@AVmcclint I'm with you on that one....I have one or two that live on 10.14 and usually it's something like this at least once or twice a week. On top of that, we use over 110 unique software titles in the district, if not more. I wish there was something like a plist manifest that showed all the possible requests that a given software title could ask for built in the app and then I could whitelist the whole thing, removing ONLY specific ones that we specifically do not want to allow usage to. Something like this would remind me of "Manifest Destiny"...having a nice listing somewhere of what titles are requesting, instead of relying on emails from end users or searching forum threads for "PPPC and <fill in software title here>" or "TCC and <fill in software title here>"

Contributor III


Out of curiousity, do you know which version of Outlook that is appearing on? I have not seen that one myself yet, but majority of my users are still on High Sierra. I've had to make profiles for several security related apps already (primarily Cisco related), but I have yet to see something like that. And I am fearing the day I do (although Skype will be gone soon)

Honored Contributor

My user got the message using Outlook 16.16.5. Later I tried it on 16.23 on another Mac after I built the PPPC profile then I got the same error in reverse for Skype needing to control Outlook. I recreated the PPPC profile so it allows Outlook to control Skype AND so Skype can control Outlook - all in the same profile.

Another thing about this that is highly annoying is that it is very difficult to replicate the alerts. Yesterday I had to build a profile to allow iTerm to access the drive. I tested the profile successfully, then when I quit iTerm it gave me a message that iTerm needed access to something, but I was in a hurry and didn't get a chance to take a screenshot or document exactly what it needed. I shut the mac off and figured I'd replicate the message this morning. I can't get the alert to come back up now and my user never saw that particular alert at all.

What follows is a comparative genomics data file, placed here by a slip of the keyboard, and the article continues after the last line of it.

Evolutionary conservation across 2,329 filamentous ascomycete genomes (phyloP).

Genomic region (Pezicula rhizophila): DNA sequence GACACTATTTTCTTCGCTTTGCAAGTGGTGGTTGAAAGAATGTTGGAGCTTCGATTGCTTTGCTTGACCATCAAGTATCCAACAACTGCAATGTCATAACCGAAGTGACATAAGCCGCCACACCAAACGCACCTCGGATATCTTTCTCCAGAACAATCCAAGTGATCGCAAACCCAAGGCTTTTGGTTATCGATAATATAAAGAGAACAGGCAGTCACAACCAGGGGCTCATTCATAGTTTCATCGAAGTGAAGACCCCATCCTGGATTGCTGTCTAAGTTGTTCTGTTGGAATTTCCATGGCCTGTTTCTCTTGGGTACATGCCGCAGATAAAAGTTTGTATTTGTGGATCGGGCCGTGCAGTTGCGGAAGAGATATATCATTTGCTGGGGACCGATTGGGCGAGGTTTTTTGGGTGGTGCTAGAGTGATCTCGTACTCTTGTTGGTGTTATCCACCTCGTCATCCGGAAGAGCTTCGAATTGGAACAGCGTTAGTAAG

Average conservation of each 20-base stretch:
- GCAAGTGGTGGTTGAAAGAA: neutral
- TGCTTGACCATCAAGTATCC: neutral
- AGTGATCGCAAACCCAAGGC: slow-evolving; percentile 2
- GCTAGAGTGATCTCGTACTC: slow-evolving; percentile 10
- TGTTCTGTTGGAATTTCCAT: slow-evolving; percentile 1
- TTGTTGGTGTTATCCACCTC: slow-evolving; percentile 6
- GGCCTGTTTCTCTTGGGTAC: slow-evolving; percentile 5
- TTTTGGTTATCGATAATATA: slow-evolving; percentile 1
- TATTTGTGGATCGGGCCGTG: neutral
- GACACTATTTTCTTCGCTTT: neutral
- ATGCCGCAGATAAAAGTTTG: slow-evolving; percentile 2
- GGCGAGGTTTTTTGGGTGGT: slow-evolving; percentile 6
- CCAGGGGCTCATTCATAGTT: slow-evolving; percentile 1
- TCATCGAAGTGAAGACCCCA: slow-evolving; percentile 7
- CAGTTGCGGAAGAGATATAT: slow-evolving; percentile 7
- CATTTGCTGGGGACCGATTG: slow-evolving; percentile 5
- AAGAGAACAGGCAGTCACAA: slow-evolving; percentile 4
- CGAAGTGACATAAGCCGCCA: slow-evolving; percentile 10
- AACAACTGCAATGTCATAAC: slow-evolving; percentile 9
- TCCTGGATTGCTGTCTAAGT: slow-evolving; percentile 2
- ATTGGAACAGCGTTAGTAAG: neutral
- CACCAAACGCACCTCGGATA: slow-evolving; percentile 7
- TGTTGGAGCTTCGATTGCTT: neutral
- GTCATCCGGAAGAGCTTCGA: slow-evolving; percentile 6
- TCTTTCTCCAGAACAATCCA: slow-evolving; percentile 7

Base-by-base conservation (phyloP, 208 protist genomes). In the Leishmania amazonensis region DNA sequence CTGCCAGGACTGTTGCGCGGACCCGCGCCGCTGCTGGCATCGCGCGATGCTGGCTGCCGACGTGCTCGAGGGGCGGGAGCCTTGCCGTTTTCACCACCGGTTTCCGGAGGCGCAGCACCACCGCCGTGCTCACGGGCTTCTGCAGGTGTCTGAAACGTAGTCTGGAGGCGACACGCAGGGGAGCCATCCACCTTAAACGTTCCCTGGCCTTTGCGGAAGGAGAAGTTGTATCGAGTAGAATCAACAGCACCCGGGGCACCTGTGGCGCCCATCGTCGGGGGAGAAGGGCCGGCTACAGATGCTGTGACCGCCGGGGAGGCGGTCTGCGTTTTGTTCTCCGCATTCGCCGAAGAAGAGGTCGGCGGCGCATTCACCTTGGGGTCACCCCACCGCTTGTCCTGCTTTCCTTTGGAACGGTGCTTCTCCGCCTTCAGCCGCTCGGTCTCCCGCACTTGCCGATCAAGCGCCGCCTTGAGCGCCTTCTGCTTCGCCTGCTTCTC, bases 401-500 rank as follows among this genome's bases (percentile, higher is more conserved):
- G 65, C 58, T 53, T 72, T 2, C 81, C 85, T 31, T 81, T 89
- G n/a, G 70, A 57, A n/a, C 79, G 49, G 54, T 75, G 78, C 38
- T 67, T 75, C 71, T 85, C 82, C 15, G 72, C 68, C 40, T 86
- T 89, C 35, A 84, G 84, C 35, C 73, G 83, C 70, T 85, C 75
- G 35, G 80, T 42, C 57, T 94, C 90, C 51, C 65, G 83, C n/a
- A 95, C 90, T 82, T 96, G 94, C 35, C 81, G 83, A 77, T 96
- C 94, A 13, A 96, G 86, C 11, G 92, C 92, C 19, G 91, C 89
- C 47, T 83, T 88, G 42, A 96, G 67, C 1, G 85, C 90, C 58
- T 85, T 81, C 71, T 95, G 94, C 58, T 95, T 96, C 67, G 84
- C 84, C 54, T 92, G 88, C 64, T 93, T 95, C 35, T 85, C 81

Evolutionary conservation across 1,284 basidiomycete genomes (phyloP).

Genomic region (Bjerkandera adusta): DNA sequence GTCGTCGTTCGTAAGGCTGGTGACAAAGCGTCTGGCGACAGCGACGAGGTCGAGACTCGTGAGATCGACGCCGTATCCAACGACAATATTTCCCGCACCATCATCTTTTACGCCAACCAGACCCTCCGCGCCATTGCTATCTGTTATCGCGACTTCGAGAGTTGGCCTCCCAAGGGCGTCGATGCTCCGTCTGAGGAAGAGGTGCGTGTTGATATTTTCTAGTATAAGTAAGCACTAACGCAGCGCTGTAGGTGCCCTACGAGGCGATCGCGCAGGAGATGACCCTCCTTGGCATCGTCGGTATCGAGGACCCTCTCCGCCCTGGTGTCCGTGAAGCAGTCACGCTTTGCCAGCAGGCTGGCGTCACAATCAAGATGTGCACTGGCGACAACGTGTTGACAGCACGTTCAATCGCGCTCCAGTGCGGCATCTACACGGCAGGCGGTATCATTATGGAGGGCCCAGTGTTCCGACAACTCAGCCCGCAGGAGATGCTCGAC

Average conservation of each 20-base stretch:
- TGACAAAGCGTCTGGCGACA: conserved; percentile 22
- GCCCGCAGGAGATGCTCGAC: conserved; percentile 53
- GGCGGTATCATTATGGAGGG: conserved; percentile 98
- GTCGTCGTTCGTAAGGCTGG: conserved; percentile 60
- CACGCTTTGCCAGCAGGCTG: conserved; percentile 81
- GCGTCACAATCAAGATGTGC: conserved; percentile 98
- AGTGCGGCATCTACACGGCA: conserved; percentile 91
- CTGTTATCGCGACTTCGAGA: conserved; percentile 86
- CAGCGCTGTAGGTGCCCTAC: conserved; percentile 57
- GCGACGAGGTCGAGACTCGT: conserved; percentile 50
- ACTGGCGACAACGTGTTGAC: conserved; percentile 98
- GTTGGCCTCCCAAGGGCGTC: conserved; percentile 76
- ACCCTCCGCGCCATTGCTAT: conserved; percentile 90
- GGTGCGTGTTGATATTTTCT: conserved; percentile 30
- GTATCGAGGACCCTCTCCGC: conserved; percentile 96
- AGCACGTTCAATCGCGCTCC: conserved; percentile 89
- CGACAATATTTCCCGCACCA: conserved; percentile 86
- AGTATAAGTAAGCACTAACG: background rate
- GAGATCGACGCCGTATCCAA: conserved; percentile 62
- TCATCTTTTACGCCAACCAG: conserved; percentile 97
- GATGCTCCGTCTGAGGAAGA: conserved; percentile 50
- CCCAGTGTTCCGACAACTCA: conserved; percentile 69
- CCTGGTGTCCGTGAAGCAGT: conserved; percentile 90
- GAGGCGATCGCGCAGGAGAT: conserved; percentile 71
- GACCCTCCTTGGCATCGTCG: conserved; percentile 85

New Contributor III

When writing one of these manually, where does one get the "code requirement"? I'm trying to write an allow for the NWEA secure testing browser.

Contributor III

Found this chat that is 100% relevant to my current blocker.
More and more apps within our macOS Mojave 10.14.x are requiring this PPPC permissions just to install and run simple applications.

Should we (as a community) come up with a list and PPPC settings required?
Sorry, I can't contribute much to this list, as I don't know any PPPC settings required.

So far I am seeing the "allow" pop-up when installing:
Symantec DLP
McAfee ENS 10.6.1
DisplayLink v5.1
Parallels Desktop
Junos Pulse Secure

Valued Contributor

@Bernard.Huang What pop-ups are you seeing for Symantec DLP? Our org uses that service, and we've never encountered a PPPC permission warning, so curious as to what you saw. My org made Mojave available in self-service about a month after release with a set of PPPC profiles that whitelisted our core apps. We've never included DLP b/c we never got a warning.

Contributor III

We're definitely seeing Symantec DLP PPPC pop-ups.
We are installing Symantec DLP v15.0 onto Mojave 10.14.2 and beyond.



I also notice for McAfee ENS, when we install 10.2.3, there is PPPC.
When upgrading from 10.2.3 to 10.5.9, there was no PPPC question. I suspect it is because it is already allowed.
When upgrading from 10.5.9 to 10.6.1, there was the PPPC question again.

For ALL these applications, I would love to know what app name it is kicking off, that is triggering this PPPC.
Then I can get on with creating the .mobileconfig file to cater for them.

Contributor III

Hi @mlizbeth

I'm reading your screenshot.

Could you share how you got the Code Requirement information = identifier "com.bitdefender.EndpointSecurityForMac" and anchor..... ?

And what is this Code Requirement field used for?


I got it. Some more research show if I put in codesign -dr - /path/to/app , then the Code required will show.


codesign -dr - /Library/PrivilegedHelperTools/DisplayLink/DisplayLinkUserAgent.app

designated => identifier "DisplayLink.DisplayLinkUserAgent" and anchor apple generic and certificate 1[field.1.2.840.113635.] / exists / and certificate leaf[field.1.2.840.113635.] / exists / and certificate leaf[subject.OU] = "73YQY62QM3"


Contributor III

@AVmcclint - I'm with you on this PPPC bs.

I have a further question. If a user does dismiss the question and not allow the application to run properly, is there a way to get this question back?

I have a few users already stumbled when macOS Mojave ask for permission.

Since they don't have admin rights, I have to push out admin rights, then manually uninstall the application. Then reinstall the application via Self Service again, then the PPPC pop-up will happen again, now we can select Allow.

Honored Contributor

I have found that if an app requests access to the camera or microphone and the user disallows it, they can go into System Prefs > Security > privacy and change the settlings for Camera and Microphone even if they aren't admins. That's all I've been able to confirm though.